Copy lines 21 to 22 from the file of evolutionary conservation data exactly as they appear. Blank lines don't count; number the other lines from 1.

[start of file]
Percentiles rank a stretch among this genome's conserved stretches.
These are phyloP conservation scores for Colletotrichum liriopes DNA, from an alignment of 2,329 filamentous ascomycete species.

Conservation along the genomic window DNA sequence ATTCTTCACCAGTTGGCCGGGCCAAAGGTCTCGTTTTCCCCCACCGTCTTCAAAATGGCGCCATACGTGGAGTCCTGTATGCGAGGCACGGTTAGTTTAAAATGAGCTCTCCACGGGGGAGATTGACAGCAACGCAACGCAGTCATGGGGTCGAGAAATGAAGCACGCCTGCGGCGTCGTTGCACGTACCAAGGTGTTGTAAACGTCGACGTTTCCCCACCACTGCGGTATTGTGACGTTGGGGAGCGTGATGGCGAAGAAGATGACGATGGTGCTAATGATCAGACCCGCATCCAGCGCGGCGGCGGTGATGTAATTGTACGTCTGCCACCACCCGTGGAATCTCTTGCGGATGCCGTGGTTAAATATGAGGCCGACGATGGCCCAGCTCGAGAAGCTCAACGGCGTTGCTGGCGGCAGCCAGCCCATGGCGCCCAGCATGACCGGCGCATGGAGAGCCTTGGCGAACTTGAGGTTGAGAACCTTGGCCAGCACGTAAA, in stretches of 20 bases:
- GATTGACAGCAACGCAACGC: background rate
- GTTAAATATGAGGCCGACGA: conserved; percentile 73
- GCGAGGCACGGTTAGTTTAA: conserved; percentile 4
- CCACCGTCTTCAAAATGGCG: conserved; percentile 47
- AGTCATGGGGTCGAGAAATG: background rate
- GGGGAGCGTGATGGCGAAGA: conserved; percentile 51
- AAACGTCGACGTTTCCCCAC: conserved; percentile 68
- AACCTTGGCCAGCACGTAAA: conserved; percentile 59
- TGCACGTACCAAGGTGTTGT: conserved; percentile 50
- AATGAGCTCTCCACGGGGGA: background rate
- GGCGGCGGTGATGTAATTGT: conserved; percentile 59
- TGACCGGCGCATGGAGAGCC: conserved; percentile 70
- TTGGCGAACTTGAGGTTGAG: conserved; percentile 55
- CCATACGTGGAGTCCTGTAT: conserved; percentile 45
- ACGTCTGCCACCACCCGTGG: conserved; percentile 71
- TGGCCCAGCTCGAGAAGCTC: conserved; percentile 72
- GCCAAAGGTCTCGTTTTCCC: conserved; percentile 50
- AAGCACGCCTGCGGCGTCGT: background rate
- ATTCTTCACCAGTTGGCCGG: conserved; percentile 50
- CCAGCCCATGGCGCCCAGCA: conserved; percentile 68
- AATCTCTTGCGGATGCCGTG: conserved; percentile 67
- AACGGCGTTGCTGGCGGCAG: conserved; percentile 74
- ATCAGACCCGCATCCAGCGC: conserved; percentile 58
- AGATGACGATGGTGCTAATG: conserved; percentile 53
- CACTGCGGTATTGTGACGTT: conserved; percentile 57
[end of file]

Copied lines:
- AAGCACGCCTGCGGCGTCGT: background rate
- ATTCTTCACCAGTTGGCCGG: conserved; percentile 50